This was a question that I asked at a recent meeting. We were discussing length of day and provision of clubs for children. Now, we’re all about Hirsch and want to provide a knowledge-rich curriculum; this is important since we mostly work with the very children and families identified in this article, but when it comes to extra-curricular provision, the assumption is that the more we provide that is similar to the life experiences of better-off children, the more we are ‘closing the gap’.
I’m not so sure.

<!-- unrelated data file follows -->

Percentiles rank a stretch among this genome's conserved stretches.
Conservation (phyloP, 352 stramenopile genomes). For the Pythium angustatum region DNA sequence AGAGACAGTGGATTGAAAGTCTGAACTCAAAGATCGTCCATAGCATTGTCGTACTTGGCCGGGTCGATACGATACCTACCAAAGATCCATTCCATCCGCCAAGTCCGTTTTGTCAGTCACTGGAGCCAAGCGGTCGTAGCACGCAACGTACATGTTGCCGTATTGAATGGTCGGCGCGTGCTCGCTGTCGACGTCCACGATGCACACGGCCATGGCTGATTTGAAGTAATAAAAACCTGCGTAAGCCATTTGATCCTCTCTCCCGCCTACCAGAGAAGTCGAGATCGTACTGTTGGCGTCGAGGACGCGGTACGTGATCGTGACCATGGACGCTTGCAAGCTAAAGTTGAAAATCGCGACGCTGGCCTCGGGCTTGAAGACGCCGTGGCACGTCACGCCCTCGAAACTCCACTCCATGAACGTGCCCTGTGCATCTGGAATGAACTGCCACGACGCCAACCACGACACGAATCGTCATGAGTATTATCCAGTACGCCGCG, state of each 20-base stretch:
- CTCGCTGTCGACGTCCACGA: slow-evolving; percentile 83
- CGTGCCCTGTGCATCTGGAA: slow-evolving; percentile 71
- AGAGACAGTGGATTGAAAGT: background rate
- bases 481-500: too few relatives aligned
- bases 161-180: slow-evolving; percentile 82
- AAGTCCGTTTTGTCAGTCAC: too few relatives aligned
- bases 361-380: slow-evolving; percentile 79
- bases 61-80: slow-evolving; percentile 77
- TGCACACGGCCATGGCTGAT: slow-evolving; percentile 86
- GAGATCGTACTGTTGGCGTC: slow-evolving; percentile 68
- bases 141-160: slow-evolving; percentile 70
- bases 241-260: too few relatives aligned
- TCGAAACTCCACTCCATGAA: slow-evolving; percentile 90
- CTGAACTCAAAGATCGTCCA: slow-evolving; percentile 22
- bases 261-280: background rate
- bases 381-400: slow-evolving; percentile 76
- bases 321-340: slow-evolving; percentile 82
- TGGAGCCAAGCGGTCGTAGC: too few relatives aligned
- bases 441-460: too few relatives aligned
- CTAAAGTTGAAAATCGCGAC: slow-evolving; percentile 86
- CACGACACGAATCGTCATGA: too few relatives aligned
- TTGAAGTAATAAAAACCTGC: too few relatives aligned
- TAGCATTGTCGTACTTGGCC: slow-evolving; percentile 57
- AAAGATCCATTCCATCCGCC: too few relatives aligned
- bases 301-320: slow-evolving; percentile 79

Of course, all of the experiences such as karate, horse-riding, trips here, there and everywhere are beneficial in many, many ways, but I don’t think they’re the reason certain groups of children do so much better at school. I think the answer lies in a cold, hard stare at how advantaged children rock up to school at age 5 with a…
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